Interactions

Interactions with Drugs

Soy may increase the risk of bleeding when taken with drugs that increase the risk of bleeding. Some examples include aspirin, anticoagulants ("blood thinners") such as warfarin (Coumadin®) or heparin, anti-platelet drugs such as clopidogrel (Plavix®), and non-steroidal anti-inflammatory drugs such as ibuprofen (Motrin®, Advil®) or naproxen (Naprosyn®, Aleve®).

Soy may lower blood sugar levels. Caution is advised when using medications that may also lower blood sugar. People taking drugs for diabetes by mouth or insulin should be monitored closely by a qualified healthcare professional, including a pharmacist. Medication adjustments may be necessary.

Soy may cause high blood pressure. Caution is advised in people taking drugs that affect blood pressure.

Soy may interfere with the way the body processes certain drugs using the liver's "cytochrome P450" enzyme system. As a result, the levels of these drugs may be increased in the blood, and may cause altered effects or potentially serious adverse reactions. People using any medications should check the package insert, and speak with a qualified healthcare professional, including a pharmacist, about possible interactions.

Because soy contains estrogen like chemicals, the effects of other agents believed to have estrogen-like properties may be altered.

Soy may also potentially interact with agents for the skin, agents taken for bone health, agents taken for cancer, diarrhea, high cholesterol, heart disorders, or weight loss, agents that affect the nervous or immune system, Alzheimer's agents, antibiotics, aromatase inhibitors, calcitriol, diuretics (water pills), hormonal agents, iron salts, indomethacin, insect repellants, progestins, selective estrogen receptor modifiers (SERMs), stomach or intestine agents, thyroid hormones, tibolone.

Interactions with Herbs and Dietary Supplements

Soy may increase the risk of bleeding when taken with herbs and supplements that are believed to increase the risk of bleeding. Multiple cases of bleeding have been reported with the use of Ginkgo biloba, and fewer cases with garlic and saw palmetto. Numerous other agents may theoretically increase the risk of bleeding, although this has not been proven in most cases.

Soy may lower blood sugar levels. Caution is advised when using herbs and supplements that may also lower blood sugar. People taking drugs for diabetes by mouth or insulin should be monitored closely by a qualified healthcare professional, including a pharmacist. Medication adjustments may be necessary.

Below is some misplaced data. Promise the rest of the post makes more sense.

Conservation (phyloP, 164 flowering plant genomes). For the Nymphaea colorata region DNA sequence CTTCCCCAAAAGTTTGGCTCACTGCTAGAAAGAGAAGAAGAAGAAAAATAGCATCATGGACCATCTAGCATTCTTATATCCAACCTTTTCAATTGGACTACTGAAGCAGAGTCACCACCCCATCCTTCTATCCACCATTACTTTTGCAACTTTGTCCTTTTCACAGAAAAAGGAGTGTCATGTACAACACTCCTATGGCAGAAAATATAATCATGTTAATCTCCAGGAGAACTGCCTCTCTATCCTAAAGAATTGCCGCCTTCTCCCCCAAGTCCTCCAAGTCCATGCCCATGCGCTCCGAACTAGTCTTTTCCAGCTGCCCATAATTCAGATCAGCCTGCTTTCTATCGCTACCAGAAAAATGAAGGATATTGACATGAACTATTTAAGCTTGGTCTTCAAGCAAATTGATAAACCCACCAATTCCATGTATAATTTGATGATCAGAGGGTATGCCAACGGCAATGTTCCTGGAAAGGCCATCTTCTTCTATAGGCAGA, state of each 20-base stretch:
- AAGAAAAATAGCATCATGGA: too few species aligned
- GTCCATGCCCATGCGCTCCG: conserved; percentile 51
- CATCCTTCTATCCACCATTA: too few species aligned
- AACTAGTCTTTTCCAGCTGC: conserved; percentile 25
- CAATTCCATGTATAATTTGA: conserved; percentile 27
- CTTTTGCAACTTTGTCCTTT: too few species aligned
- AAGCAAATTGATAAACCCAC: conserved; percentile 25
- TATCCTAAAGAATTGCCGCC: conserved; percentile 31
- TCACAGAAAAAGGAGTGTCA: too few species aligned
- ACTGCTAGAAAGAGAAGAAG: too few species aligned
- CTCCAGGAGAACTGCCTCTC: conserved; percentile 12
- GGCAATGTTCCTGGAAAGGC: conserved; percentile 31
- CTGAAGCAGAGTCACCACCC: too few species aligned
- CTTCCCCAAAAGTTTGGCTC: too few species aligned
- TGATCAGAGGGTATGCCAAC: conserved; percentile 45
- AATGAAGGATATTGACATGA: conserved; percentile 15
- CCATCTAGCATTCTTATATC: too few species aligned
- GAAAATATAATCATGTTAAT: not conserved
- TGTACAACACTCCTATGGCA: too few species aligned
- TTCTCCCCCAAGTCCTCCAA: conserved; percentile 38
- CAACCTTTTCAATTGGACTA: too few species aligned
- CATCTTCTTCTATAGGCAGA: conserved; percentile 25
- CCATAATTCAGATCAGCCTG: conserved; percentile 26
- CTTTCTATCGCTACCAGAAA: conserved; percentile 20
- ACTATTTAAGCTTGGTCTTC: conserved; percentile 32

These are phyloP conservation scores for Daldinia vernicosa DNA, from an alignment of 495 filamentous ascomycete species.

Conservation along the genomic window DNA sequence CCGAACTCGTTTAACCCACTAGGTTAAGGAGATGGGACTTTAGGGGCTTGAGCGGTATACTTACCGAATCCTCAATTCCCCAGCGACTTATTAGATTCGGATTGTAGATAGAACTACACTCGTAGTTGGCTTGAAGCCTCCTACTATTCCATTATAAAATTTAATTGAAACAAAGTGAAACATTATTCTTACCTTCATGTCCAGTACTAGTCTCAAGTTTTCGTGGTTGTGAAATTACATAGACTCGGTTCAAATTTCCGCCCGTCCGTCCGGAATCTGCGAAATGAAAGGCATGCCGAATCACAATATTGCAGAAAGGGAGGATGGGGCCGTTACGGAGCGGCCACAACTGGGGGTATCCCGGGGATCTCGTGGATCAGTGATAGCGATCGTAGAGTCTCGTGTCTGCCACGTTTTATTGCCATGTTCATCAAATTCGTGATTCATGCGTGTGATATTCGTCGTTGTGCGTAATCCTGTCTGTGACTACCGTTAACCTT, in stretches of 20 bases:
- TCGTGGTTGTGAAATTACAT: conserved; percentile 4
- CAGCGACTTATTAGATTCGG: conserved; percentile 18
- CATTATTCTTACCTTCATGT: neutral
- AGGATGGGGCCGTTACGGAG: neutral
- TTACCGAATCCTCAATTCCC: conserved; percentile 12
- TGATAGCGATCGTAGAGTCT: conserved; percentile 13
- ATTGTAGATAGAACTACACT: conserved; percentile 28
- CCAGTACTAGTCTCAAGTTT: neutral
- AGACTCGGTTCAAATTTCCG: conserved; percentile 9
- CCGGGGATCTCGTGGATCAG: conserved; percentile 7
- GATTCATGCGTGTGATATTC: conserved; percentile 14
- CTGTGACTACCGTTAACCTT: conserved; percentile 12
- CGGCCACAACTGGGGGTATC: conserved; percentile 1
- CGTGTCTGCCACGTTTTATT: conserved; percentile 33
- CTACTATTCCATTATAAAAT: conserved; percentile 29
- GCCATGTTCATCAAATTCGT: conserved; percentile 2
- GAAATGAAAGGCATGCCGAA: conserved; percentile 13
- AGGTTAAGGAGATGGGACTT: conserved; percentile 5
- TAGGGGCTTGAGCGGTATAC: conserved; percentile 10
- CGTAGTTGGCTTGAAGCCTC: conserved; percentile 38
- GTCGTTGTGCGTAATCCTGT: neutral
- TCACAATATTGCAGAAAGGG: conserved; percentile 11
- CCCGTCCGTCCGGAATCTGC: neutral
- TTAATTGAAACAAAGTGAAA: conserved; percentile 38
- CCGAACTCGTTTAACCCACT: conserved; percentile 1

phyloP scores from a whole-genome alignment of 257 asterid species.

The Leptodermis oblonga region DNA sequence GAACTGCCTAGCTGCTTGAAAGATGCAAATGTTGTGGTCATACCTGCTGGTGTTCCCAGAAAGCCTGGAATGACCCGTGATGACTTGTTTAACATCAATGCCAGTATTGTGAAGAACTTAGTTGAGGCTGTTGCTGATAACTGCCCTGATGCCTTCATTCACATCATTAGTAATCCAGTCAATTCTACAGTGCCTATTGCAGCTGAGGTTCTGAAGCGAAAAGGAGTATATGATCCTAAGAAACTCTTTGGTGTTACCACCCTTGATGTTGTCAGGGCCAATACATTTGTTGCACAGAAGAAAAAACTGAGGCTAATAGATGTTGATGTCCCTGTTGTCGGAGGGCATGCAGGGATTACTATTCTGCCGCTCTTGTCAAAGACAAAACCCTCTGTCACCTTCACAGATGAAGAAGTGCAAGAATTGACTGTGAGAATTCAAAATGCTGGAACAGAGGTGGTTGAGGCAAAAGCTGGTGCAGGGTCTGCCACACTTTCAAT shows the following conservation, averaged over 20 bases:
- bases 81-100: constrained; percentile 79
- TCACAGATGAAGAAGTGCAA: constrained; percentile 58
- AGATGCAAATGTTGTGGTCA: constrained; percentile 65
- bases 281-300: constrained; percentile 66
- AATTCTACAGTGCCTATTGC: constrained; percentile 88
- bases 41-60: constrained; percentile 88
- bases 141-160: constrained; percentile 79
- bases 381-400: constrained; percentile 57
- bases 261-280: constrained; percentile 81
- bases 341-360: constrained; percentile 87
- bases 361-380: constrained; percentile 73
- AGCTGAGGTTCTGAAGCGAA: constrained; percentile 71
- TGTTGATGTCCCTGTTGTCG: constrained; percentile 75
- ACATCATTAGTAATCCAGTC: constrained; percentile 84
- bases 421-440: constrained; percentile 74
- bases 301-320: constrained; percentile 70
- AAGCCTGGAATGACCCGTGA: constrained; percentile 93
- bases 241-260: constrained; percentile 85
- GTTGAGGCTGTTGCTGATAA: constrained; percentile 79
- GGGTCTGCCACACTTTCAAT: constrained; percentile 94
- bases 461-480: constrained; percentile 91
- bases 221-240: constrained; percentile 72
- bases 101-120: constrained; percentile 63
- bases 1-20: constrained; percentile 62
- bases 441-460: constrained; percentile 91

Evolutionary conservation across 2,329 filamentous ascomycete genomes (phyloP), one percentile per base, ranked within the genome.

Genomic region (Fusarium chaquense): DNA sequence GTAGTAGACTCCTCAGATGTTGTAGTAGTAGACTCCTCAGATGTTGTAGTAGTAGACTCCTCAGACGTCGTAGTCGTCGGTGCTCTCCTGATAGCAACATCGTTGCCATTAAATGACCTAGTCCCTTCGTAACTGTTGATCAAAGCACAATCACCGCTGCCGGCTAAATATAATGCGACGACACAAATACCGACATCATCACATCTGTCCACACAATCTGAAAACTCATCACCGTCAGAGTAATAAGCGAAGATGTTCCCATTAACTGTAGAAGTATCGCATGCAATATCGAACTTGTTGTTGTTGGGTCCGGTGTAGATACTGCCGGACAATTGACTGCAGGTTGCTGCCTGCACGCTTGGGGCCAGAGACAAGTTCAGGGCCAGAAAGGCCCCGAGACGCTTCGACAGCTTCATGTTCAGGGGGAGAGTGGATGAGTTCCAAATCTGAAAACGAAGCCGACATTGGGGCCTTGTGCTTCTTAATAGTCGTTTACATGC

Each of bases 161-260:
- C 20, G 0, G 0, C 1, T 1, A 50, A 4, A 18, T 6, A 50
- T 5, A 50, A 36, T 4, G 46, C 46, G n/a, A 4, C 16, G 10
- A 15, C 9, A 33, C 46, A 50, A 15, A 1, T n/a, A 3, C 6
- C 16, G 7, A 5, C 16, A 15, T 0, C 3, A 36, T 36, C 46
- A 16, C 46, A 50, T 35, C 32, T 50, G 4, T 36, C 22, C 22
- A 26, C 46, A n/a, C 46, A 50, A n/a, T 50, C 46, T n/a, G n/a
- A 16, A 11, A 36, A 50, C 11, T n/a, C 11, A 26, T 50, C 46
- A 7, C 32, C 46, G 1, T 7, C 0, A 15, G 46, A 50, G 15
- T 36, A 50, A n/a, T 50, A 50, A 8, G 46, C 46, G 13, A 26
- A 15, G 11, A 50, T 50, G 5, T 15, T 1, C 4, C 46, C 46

Soy may cause high blood pressure. Caution is advised in people taking herbs and supplements that affect blood pressure.

Soy may interfere with the way the body processes certain herbs or supplements using the liver's "cytochrome P450" enzyme system. As a result, the levels of other herbs or supplements may be altered in the blood. It may also alter the effects that other herbs or supplements possibly have on the P450 system.

Because soy contains estrogen like chemicals, the effects of other agents believed to have estrogen-like properties may be altered.

Soy may also potentially interact with Alzheimer's herbs and supplements, antibacterials, antioxidants, avocado, beta-sitosterol, black cohosh, branched-chain amino acids, calcium, diuretics (increase urine volume), flaxseed, ginseng, green tea, herbs and supplements for osteoporosis, herbs and supplements for the skin, herbs and supplements taken for cancer, diarrhea, high cholesterol, heart disorders, or weight loss, herbs and supplements that affect the nervous, digestive, or immune systems, hormonal herbs and supplements, hormonal replacement therapy, insect repellants, iron, isoflavones, lecithin, lycopene, magnesium, magnolia bark extract, manganese, oats, phosphorus, phytoprogestins, plant sterols, probiotics, resveratrol, seaweed, selenium, spirulina, thyroid hormones, vitamin C and D, zinc.

This evidence-based monograph was prepared by The Natural Standard Research Collaboration

www.naturalstandard.com